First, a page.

Spider silk has long captured the imagination of scientists and comic book writers alike. Extremely strong, yet amazingly elastic, spider silk has some seriously desirable properties that we could put to fantastic use. While Spider-Man has been spinning his own silk since 1962, unlocking this superpower has proved to be an enormous challenge for normal humans.
A spider's spinneret - the organ that spins spider silk into fibers - is incredibly complex, and scientists have worked for years to develop a human-made version. But in a recent paper in Nature Communications, researchers announced they've finally done it. The new device is just a few inches long and extrudes the silk through microsized channels that mimic a spider's spinneret. And just as Spider-Man uses his web shooters to rescue people from danger, humans may soon be able to save lives by deploying their own version of spider silk.
In the comic book world, it's external dangers like supervillains that pose the most major threats to people's safety. Thankfully, there Spider-Man can sling a web to ground the Green Goblin's glider or stick Doctor Octopus' arms to each other. But in the real world, the most worrisome threats to our safety tend to come from within our own bodies. And according to Markus Buehler, professor of civil and environmental engineering at MIT and a senior author of the study, spider silk could really help us out at saving lives from such internal dangers as well.
Human-made silk's valuable properties could be used to improve medical technologies ranging from sutures to organ replacements because "the human body will not reject the silk," he told Tech Times.
One of the major challenges in medicine is saving patients from organ failure. According to the U.S. Department of Health and Human Services, the waiting list for organ transplantation gets longer every 10 minutes and an average of 21 people die every day while waiting for an organ transplant. Organ donations simply aren't sufficient to meet the demand for organ transplants, spurring researchers to develop ways to create new organs in the lab, including 3D-printing them using cells as the "ink."
Silk produced by this new device is "a lot more modifiable than spider silk," and this versatility could make it possible use the silk to create synthetic organs, Buehler says. He explains that the way this silk-spinning device works is that it assembles the silk from two main components that are found in natural spider silk. One component is made of densely packed silk proteins and the other is made of more loosely connected silk proteins.
"You can imagine it as a brick and mortar structure where the mortar is the softer components and the bricks are the denser components," says Buehler.
Like a brick wall, the two components have to be arranged in a particular way to create a stable structure. Using very advanced computer simulations to gain a better picture of what these proteins are doing at the molecular level, the researchers were able to figure out how spiders build the foundation for their silk. The synthetic silk that the device produces isn't quite as sophisticated as a spider's silk, but it uses the same basic blueprint. The next step for researchers will be to embellish this plain "wall" with decorations that suit our needs.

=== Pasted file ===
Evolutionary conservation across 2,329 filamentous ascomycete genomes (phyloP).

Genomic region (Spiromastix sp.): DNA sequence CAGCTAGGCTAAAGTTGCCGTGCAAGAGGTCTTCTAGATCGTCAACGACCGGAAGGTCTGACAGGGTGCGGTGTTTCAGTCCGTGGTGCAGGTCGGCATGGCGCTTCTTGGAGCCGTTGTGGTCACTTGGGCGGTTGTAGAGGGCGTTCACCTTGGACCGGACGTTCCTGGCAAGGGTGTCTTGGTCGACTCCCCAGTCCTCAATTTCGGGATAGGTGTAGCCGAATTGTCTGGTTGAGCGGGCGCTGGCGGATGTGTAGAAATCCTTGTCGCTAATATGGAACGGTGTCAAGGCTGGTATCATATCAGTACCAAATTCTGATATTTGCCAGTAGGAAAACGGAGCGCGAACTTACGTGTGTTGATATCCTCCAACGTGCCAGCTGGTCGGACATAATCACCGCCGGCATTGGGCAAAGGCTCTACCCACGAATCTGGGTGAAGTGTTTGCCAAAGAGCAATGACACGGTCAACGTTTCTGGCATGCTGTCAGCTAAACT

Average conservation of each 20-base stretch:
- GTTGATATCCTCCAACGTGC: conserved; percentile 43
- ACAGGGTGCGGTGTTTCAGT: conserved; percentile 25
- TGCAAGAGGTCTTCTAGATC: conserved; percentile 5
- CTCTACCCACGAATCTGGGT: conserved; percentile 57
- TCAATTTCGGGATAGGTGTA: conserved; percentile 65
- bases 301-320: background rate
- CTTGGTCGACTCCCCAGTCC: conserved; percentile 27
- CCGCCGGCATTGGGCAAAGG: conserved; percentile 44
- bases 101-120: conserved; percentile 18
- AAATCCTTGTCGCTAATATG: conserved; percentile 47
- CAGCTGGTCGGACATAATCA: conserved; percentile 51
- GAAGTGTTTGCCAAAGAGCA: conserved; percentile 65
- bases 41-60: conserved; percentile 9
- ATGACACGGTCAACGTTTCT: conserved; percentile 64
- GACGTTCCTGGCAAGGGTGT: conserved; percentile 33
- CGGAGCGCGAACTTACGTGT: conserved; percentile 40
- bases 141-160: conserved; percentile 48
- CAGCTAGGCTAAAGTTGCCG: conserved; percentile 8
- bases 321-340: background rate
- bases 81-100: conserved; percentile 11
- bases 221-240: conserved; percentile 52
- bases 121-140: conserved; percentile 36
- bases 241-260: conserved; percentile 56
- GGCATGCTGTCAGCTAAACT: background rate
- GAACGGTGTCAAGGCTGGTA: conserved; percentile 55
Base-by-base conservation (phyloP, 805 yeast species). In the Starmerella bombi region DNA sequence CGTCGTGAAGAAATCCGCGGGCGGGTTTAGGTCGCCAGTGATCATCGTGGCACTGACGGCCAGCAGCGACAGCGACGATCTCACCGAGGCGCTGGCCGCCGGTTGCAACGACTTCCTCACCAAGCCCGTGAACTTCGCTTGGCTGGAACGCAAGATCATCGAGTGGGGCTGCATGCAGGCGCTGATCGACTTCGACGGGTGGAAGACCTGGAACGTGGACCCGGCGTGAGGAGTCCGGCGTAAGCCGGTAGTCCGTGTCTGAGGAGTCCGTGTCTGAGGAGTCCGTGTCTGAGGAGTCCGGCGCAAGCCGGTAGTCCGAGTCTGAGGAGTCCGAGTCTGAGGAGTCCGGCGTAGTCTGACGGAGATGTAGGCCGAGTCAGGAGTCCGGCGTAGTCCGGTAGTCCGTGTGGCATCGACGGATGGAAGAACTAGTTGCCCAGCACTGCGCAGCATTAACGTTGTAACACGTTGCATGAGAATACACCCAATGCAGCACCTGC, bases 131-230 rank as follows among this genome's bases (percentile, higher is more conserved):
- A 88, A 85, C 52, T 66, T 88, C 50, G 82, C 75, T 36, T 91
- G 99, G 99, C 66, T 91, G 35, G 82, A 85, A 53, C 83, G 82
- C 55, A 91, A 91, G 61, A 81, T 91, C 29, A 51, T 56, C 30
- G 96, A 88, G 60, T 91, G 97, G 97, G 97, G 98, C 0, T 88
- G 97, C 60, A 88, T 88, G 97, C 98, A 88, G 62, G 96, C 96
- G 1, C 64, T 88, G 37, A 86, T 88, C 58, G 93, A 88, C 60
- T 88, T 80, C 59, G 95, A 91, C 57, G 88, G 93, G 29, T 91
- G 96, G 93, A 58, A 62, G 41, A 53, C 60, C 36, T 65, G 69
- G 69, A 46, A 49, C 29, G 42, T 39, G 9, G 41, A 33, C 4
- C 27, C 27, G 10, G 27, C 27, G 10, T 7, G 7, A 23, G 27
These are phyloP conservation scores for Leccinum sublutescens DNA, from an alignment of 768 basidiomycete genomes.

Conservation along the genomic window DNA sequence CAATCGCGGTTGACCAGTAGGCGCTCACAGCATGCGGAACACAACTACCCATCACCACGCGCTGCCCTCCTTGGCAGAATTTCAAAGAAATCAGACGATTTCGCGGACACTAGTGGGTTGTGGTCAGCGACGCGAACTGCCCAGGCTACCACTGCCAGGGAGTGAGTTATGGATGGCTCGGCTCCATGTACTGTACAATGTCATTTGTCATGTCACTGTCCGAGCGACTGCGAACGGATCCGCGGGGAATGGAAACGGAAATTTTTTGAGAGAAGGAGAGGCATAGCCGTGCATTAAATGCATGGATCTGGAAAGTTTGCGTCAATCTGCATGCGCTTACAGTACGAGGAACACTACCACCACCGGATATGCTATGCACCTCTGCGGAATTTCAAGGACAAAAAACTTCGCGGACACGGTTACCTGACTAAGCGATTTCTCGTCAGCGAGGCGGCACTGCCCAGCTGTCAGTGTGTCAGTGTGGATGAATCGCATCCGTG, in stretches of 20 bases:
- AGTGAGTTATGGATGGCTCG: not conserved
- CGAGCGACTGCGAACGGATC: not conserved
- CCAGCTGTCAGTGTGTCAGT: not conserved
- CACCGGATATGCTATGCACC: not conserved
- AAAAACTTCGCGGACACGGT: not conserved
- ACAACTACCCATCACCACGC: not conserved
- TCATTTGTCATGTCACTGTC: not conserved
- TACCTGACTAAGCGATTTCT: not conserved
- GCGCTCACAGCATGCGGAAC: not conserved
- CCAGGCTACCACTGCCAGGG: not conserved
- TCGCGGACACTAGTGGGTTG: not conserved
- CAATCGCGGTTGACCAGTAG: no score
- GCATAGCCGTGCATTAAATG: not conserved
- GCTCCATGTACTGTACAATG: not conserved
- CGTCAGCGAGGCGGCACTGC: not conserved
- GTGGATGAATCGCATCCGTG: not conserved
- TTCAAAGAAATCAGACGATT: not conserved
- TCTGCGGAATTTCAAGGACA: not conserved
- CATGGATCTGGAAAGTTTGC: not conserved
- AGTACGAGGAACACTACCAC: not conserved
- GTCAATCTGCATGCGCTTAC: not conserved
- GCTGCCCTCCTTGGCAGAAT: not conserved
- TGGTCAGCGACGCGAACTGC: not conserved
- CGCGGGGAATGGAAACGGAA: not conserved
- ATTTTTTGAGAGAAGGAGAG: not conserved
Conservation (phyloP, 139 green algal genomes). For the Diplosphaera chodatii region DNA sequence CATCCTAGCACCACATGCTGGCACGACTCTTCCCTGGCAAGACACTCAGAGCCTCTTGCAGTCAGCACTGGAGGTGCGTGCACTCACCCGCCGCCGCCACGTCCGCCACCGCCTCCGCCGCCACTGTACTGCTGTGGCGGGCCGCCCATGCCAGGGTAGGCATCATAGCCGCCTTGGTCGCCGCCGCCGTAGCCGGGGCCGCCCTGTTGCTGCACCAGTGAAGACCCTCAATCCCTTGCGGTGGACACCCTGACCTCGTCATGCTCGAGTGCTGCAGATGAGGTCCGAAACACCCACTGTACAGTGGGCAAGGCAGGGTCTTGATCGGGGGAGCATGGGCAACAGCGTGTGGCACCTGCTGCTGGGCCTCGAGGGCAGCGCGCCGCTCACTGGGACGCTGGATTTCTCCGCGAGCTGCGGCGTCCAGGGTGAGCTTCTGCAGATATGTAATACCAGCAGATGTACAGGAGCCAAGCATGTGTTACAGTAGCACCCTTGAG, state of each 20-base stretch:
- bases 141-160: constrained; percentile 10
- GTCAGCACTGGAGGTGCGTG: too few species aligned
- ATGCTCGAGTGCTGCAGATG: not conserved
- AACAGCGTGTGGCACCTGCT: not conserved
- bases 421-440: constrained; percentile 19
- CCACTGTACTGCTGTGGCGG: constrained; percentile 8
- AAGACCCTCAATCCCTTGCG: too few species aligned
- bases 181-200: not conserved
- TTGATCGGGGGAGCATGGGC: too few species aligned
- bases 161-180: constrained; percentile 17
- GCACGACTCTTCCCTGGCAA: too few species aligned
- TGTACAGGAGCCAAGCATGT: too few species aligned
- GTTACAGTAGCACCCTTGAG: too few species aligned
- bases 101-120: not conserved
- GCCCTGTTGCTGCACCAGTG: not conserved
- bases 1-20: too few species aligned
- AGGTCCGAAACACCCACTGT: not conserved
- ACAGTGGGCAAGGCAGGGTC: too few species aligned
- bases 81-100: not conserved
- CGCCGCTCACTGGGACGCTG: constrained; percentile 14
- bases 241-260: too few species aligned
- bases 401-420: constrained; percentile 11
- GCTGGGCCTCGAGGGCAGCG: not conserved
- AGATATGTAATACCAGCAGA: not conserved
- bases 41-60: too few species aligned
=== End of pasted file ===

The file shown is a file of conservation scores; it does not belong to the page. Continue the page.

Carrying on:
"What if you build the wall, but then you add some hooks for other things to be attached? In the biological system, the 'hooks' would be used to attach cells to those walls," Buehler explains.
In this way, the silk would serve as a sort of scaffolding for building synthetic organs. Right now, Buehler and his colleagues are working on adding elastin, a stretchy protein found in our own skin and lung tissue (and in the bungee cord-like nerves of whales), to the silk. Since this protein is found in our bodies naturally, our cells are programmed to react to it in a particular way. Knowing this, scientists could manipulate cells using the silk in such a way that they grow into new organs.
"If the silk material has new proteins on its surface, like elastin, the biological system can be directed to do certain things and grow certain kinds of tissues," Buehler says.
So doctors won't exactly be saving their patients by shooting webs at them using silk spinners strapped to their wrists, although Buehler does acknowledge that the artificial spinneret "is definitely small enough to be a wearable device." And similar to Spider-Man's web shooters, the new device isn't limited to producing one puny strand of silk at a time.
"Now that we have a spinning device we can make one device that has thousands of spinnerets," says Buehler. "In a natural spider you have one."
The modifiable design of the silk also could allow scientists to create silk that is even stronger than natural spider silk. Researchers recently accomplished this by spraying spiders with graphene, but the artificial spinneret device would allow them to do so without using any spiders. Furthermore, scientists have no idea how the spiders incorporated the graphene into their silk, but if they were to insert graphene or other strengthening materials into their own artificial silk they would know exactly what they are working with.
Scientists are still working on incorporating molecules such as elastin into the silk, so it will be some time before silk-scaffolded synthetic organs or silken sutures become a reality. Buehler also cautions that while the silk backbone itself is compatible with the human body, the molecules added onto it may not be and must be tested to make sure that they do not cause harmful reactions. It was Spider-Man's Uncle Ben, after all, who said, "With great power, comes great responsibility."